I solve problems. This is just a rough manual on how to do what I do and how I do it effectively (courtesy of a series of very inquisitive emails I’ve gotten lately).
Clients have their own vocabulary
By the simple virtue of all our experiences and backgrounds being different, clients sometimes use their own words to explain what is that they want. Quite often, the description bears no resemblance to the actual problem in industry lingo which means your solutions are going to be wrong.
Clients, in my experience, rarely admit the words they chose to describe the problem are incorrect and even more unlikely to admit they don’t understand what the true source of their problem is. So it’s up to you to poke and prod as much as you need to in order to make sure you understood the problem, if necessary, to discover the true source of their ills.
Now that means getting under their skins on occasion, but if they really want to advance and want your services, and you’ve stayed within your limits, you’re doing the right thing. A client who can’t or won’t understand that you’re trying to make sure you’ve got the problem right to provide the best solution isn’t worth working for.
Learn to fire your clients
There’s a prevalent myth in consulting and other fields that a high-profile client with deep pockets is always worth keeping not matter how unreasonable, obtuse and otherwise toxic to morale they are. This is not only false, it’s the number-one reason your people aren’t as productive as they could be and possibly also why you’re losing money.
A client that pays well can also cost you a lot more money in resources (time x effort) since there’s a plateau of give vs. gain when it comes to investing in your client.
And you must learn to look at it that way. You’re making an investment in a client whose partnership is, hopefully, going to provide a source of good, honest, revenue for in exchange for honest work. Learn to leave sentiment that more money is good money and be selective with whom you please with your services, but…
Your service should be genuinely excellent
Hire your own company to do some work for you, at least as a mock exercise. Keep the same exact methods you use with a real client and see how far you will go before you consider your own product or service a success, a failure or one that requires some significant overhauling.
We call this dogfooding and it works for services and products. And it’s an excellent way to stress-test your company to expose what hidden problems lie in the background. It also helps you keep a sane view of your own work and allows you to see your company from your client’s perspective. Try to stay objective while dogfooding… remember, you need honest feedback.
Firing your clients only works if the work you do is really up to par or beyond. You can’t expect your clients to not be demanding if you leave a lot to be desired and demanded so it’s important to be very honest with yourself to realize this before it’s too late.
Hard decisions are only hard if you don’t accept the truth
The truth shall set you free isn’t just a motto. These words should be tattooed on your forehead (figuratively) if necessary, if that helps you remember every time you look yourself in the mirror. If your job involves lying through your teeth to your clients and the public then at least learn to be truthful to yourself.
Never believe your own lies.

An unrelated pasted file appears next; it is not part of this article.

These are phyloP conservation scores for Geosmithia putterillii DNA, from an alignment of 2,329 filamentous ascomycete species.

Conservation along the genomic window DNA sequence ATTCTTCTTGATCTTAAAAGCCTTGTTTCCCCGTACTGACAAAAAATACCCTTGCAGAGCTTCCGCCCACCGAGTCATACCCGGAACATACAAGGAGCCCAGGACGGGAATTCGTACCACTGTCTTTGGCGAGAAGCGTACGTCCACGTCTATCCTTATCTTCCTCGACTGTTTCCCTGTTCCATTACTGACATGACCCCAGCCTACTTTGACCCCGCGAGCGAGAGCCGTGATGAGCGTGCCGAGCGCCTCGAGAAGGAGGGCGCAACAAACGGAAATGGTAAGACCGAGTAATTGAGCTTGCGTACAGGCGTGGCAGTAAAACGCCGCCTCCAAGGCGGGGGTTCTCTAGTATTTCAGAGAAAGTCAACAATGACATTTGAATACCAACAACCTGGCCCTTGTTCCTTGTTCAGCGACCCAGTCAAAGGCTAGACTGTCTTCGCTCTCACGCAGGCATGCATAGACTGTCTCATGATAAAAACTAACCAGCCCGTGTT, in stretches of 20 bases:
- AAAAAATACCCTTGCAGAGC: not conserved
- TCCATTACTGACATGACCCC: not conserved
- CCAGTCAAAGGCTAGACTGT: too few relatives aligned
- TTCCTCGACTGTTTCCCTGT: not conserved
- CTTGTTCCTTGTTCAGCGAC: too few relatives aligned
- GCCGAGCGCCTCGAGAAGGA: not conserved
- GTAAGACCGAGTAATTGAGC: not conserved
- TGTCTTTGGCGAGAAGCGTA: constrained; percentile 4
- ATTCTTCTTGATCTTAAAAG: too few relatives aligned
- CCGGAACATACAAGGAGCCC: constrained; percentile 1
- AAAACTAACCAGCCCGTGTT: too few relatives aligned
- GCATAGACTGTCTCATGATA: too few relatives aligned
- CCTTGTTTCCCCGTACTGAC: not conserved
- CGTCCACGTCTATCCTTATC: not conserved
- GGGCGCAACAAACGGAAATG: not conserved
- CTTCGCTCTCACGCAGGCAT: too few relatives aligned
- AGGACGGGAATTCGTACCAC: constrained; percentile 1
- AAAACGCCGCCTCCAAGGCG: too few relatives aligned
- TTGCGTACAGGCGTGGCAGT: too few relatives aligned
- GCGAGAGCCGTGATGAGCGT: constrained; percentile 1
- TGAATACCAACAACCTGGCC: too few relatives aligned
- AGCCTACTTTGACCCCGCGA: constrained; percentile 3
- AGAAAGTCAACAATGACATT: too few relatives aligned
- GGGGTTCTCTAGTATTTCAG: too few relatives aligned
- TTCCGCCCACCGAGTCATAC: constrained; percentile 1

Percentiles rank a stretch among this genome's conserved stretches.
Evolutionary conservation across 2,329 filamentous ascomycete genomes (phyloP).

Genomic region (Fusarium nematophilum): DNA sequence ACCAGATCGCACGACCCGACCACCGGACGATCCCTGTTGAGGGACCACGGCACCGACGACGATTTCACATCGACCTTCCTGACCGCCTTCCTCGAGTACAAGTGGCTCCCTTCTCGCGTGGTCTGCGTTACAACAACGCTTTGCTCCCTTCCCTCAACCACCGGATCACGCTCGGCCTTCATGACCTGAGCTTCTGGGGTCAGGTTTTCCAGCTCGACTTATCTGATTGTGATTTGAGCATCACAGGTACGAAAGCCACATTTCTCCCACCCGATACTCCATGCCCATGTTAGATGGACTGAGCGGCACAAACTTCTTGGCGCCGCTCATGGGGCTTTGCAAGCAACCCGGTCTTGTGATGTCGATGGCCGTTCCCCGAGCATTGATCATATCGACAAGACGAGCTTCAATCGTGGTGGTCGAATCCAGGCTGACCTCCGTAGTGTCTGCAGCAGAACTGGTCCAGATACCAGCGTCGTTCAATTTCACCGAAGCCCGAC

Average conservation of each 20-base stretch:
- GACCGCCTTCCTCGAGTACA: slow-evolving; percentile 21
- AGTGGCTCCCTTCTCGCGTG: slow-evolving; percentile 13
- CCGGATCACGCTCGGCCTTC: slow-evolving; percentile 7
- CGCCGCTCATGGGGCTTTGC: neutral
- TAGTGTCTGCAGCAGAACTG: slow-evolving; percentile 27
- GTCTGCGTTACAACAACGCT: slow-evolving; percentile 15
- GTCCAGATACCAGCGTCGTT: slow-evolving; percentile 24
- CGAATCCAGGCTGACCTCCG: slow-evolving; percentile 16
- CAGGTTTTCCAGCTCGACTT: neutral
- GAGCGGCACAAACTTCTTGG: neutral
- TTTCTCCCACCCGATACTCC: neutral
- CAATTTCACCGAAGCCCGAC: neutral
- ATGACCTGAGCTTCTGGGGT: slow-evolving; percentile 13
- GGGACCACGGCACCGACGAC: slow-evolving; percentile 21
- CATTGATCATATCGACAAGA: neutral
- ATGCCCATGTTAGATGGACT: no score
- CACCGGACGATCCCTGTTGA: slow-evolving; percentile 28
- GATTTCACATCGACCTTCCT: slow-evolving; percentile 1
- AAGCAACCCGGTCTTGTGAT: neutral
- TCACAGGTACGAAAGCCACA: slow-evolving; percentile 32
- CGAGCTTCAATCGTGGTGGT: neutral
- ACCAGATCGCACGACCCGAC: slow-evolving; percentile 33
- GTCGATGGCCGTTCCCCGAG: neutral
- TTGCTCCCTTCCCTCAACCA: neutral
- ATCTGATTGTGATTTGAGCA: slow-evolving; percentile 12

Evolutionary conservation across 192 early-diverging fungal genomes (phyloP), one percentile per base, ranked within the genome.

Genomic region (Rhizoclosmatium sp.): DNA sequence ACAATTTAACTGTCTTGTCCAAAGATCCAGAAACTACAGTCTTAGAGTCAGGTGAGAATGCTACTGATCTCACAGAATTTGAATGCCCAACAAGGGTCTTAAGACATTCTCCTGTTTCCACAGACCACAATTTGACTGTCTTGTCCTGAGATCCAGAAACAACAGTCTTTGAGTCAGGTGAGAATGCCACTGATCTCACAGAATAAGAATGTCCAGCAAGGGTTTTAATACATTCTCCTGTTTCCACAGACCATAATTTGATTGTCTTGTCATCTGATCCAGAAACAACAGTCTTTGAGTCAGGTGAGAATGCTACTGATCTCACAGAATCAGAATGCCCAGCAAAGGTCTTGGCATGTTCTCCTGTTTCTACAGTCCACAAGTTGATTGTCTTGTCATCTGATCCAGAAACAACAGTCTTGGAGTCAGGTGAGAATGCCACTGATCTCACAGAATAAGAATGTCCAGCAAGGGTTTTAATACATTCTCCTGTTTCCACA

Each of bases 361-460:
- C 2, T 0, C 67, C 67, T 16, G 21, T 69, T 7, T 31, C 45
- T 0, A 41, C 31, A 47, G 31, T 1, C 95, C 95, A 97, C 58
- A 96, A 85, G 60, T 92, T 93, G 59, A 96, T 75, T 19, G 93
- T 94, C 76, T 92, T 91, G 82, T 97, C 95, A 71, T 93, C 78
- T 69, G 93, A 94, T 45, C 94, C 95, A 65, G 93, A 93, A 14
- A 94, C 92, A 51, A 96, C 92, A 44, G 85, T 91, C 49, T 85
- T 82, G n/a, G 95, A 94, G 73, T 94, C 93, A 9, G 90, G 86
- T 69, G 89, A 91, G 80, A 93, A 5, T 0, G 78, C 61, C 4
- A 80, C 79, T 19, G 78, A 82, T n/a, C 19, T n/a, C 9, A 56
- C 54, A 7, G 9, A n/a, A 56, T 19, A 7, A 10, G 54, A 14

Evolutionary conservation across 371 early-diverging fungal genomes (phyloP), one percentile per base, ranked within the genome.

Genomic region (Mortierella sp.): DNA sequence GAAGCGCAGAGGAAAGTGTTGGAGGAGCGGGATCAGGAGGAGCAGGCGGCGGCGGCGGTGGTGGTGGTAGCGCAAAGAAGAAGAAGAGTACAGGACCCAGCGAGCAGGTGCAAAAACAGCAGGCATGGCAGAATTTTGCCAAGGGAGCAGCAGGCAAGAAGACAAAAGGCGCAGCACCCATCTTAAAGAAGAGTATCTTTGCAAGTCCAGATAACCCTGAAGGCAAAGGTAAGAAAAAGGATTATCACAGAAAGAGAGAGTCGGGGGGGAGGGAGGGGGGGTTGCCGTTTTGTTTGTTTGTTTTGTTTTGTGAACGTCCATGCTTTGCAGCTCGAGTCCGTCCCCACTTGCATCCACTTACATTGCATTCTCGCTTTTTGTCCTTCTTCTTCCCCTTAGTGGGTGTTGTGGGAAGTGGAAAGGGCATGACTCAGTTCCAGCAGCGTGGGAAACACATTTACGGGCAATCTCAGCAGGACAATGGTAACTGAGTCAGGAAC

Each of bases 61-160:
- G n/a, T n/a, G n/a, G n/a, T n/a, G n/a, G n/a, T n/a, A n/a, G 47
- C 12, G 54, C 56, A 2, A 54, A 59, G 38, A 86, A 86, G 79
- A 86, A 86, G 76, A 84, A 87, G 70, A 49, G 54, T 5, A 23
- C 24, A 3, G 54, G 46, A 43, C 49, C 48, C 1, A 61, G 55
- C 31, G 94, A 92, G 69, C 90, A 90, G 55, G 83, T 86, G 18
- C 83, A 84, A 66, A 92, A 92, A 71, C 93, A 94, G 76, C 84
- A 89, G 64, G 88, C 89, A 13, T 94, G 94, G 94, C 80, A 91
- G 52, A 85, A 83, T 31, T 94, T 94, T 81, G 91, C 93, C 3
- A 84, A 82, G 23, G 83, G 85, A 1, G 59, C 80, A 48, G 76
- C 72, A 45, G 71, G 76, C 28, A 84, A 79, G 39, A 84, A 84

If the public perception your company gives off is that of excellence then you must realise the truth of the matter in order to maintain or achieve that excellence internally (hopefully soon) and you can’t very well do that if you can’t admit there’s a problem…
Sometimes the problem is you
I’ve made many terrible mistakes in the course of my life and career and I can trace almost every instance to one glaring and blindingly obvious (in retrospect) truth… I couldn’t admit I was wrong.
Now, sometimes, stubbornness is a very good thing because it helps you focus on the solutions and drive home points to get the work done in time and under budget. But when this stubbornness is decoupled with objectivity, it’s a recipe for disaster. You’re more than happy to plow through a field of actions until someone taps on your shoulder and point out, you’ve plowed the wrong field.
This is bad.
Or the problem is that you’ve sown the wrong seeds in the first place and it’s also the wrong field.
This is worse.
Whether this was due to denial or shortsightedness is irrelevant since the damage is done. You can try damage-control, but it’s just better come out and admit you’ve made a mistake and start over. I’ve found this to be the quickest, least painful method to get back on track. Damage control is for your clients and the public, not for your employees and never for yourself.
There are always other chances for people who admit their limitations since knowing the boundary is the first step in crossing it.
Here’s a sample of what I’m talking about courtesy of Adam Savage (pay attention to 3:50 onward).
Admitting your flaws and failures to yourself at least and taking the appropriate measures is vital before it’s tool late. Especially if you have more than a few employees as…
There are no secrets
NDAs get violated all the time. No exceptions. You don’t hear about it that much, obviously, due to the legal ramifications and also because some people really don’t know that they’ve violated corporate/trade secrets. But systems, methodology, lessons from your mistakes, and — least of all, code — leak to other companies with every new hire or even with just a seemingly innocuous email or just plain gossip. One more reason I hate office politics so much.